His mother, Joanne, one of the nicest people ever, began crying the second she saw how many fans were in the lobby of the X. She was joined by Derek's father, Len, brothers Aaron and Ryan, sister, Krysten, half-brother, Curtis, Fletcher, former Wild teammates Brent Burns, Andrew Brunette, Niklas Backstrom, Nick Schultz, Stephane Veilleux, Wes Walz and the entire Wild training staff. There were several other friends and family, including his friend and agent Tobin Wright and boxing and martial arts trainer, Jeremy Clark.

Many in the Wild’s front office and scouting staff also attended, as did former Wild assistant GM Tommy Thompson, former director of hockey operations Chris Snow and former scout Todd Woodcroft.

The marquee video boards on the sides of the outside of the arena had scrolling pictures of Boogaard, inside there was video of Boogaard on a reel, there were pictures and flowers and signs.

This was all the brainchild of 19-year-old Katie Haag of St. Francis and 18-year-old Shelby Leske of Hutchinson.

This started with a simple Facebook "event" the night Boogaard died. They didn't have permission. They didn't ask if the building was available. They just knew in their heart what they had to do, and they did it.

It grew and grew. I was even a little squeamish about whether or not I was supposed to promote it. After all, the Wild wasn't putting it on and the family didn't know about it and they were mourning.

But this morning, Ryan Boogaard texted me that the family was going, and I instantly got it up on our site.

"Derek’s what made me love the game," said Leske.

"When Shelby texted me that he died, my eyes instantly shot up to the picture of Boogaard on my wall. I'm just like, 'he's too young,'" Haag said, trying to catch her breath. "His career was just starting, and I know all about the charities he did. All those kids loved him so much.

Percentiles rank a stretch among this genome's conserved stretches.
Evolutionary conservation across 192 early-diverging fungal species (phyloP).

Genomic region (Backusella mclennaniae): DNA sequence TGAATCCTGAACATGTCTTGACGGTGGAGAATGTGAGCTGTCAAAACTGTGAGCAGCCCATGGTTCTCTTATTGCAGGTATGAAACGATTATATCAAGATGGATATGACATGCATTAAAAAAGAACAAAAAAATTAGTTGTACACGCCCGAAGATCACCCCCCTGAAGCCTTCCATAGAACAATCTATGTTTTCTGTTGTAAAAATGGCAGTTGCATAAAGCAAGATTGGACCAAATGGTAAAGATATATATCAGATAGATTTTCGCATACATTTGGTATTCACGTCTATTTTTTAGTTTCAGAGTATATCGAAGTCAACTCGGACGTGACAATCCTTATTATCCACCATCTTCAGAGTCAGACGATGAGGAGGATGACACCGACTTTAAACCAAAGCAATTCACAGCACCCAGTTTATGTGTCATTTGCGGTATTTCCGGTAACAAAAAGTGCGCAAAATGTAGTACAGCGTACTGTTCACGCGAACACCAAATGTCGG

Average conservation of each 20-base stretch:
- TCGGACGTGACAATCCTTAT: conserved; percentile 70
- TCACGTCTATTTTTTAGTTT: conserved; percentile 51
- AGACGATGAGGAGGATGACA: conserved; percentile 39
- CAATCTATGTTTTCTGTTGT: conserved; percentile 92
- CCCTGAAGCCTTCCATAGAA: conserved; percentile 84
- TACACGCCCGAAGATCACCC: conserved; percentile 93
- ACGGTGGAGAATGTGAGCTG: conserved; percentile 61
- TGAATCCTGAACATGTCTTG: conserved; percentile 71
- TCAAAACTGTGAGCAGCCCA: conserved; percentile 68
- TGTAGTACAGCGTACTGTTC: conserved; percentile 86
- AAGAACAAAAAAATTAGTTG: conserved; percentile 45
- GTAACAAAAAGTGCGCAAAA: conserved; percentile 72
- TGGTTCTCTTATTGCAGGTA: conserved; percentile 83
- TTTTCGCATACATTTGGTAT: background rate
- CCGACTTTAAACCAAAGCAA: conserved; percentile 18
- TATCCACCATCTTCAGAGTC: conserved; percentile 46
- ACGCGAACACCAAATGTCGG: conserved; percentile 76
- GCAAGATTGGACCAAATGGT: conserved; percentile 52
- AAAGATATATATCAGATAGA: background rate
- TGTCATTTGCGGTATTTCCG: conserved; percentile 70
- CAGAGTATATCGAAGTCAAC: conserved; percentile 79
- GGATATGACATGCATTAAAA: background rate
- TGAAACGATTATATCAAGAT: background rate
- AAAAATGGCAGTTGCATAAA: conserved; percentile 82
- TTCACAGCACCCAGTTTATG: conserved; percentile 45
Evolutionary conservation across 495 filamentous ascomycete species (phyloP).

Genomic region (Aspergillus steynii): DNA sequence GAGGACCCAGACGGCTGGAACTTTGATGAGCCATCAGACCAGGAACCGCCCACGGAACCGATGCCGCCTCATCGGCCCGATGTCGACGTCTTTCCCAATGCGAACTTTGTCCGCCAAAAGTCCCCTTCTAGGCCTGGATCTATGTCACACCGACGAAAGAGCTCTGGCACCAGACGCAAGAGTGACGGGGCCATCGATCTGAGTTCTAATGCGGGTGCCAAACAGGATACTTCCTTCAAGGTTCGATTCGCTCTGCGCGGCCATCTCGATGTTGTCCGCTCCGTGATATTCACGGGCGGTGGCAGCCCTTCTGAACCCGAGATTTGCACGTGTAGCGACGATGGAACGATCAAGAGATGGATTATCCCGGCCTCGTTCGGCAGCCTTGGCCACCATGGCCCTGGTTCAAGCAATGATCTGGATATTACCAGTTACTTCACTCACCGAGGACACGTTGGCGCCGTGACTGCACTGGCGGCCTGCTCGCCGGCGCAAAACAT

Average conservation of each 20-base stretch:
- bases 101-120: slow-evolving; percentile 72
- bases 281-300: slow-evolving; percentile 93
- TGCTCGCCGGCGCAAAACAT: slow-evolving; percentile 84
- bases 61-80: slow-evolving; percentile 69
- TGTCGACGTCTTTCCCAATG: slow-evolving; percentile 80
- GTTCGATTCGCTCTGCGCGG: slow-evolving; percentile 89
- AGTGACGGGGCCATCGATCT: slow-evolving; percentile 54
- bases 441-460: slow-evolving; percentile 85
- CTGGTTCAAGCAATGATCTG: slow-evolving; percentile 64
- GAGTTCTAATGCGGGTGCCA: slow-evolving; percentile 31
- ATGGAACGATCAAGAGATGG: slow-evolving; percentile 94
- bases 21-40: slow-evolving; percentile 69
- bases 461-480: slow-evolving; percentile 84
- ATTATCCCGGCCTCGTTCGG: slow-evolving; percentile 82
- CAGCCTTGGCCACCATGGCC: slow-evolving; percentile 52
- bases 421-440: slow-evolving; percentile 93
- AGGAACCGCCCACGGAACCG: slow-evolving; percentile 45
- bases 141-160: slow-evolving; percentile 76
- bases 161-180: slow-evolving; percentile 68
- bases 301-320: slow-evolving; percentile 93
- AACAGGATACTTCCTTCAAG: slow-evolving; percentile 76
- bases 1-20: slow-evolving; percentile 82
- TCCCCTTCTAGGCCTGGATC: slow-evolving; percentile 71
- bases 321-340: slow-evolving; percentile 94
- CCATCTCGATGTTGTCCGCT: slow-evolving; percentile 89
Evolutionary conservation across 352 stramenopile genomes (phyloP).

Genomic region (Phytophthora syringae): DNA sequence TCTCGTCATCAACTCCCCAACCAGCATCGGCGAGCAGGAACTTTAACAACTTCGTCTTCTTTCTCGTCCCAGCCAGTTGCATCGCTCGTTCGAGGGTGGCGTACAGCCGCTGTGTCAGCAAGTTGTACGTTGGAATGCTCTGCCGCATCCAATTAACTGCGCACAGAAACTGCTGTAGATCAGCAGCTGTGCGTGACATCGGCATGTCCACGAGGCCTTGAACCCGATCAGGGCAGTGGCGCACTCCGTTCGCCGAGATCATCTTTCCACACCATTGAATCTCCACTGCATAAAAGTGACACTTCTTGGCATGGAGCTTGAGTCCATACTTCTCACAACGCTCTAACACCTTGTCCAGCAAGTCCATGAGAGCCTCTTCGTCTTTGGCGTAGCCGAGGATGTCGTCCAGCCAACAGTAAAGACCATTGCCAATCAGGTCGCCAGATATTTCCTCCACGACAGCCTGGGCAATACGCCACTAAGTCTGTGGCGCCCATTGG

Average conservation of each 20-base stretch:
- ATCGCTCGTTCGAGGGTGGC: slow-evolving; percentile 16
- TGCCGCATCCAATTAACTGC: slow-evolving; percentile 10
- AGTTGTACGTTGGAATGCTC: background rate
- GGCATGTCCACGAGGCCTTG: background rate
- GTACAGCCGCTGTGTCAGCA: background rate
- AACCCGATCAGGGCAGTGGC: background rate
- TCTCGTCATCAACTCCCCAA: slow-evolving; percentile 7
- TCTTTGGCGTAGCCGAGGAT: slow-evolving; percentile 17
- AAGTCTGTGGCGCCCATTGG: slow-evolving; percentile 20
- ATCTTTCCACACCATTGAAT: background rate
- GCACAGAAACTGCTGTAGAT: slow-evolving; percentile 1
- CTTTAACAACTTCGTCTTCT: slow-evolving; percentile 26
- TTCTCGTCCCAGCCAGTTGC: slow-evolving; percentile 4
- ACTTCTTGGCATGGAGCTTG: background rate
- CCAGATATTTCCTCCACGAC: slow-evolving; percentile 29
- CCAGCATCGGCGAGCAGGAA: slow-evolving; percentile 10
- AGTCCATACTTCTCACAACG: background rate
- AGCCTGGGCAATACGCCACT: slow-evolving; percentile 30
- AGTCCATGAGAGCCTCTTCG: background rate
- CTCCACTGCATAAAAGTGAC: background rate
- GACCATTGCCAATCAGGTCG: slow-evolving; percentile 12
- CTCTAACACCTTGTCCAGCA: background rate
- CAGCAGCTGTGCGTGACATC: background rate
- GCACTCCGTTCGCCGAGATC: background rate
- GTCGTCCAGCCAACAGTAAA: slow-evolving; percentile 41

"I had no idea this was going to end up this big at all, which I’m glad. I’m not embarrassed by it at all. I’m proud. We were walking outside looking at all the news crews, and we said, 'This happened from 18- and 19-year-old girls."

It was an amazing gift to the family. I got to talk to his family after the event for awhile, and they were so genuinely touched. 

I feel compelled to share with you the transcipt of what the family said tonight at the memorial. It began with Aaron, but the grief was too much. So Krysten began, and Ryan stepped in.

I can't even explain how touching a scene this was to witness:

 

Krysten: On behalf of our entire family and all of Derek’s teammates from this year and year’s past, we want to say thank you for taking the time to come here and honor a man who was a son, a brother, a friend and teammate.

We know that Derek would want to thank the Minnesota Wild for allowing us to have this service here. The Wild gave Derek his first chance in believing in him against all odds and that he could provide contribution to the team. We know he would thank them for that. Secondly, we know Derek would thank the New York Rangers for the care they gave to him, the respect they showed him and the opportunity they provided him. And to all his teammates on all his teams, we know it was Derek’s opinion that you thought he was your comfort. In reality, everyday you guys gave Derek a reason to come to work.

Above all else, Derek put other people ahead of himself. Selfless in his hockey and selfless in his personal life. Derek’s life has been dedicated to helping other people first. Where there is a teammate in trouble on or off the ice, where there was a friend in need of a sympathetic ear or someone he met on the street, Derek always made that situation a priority. Judging by how many people have written our family and judging by the impact that Derek has had on our lives and everyone here tonight, it is obvious how much he has meant to a lot of people.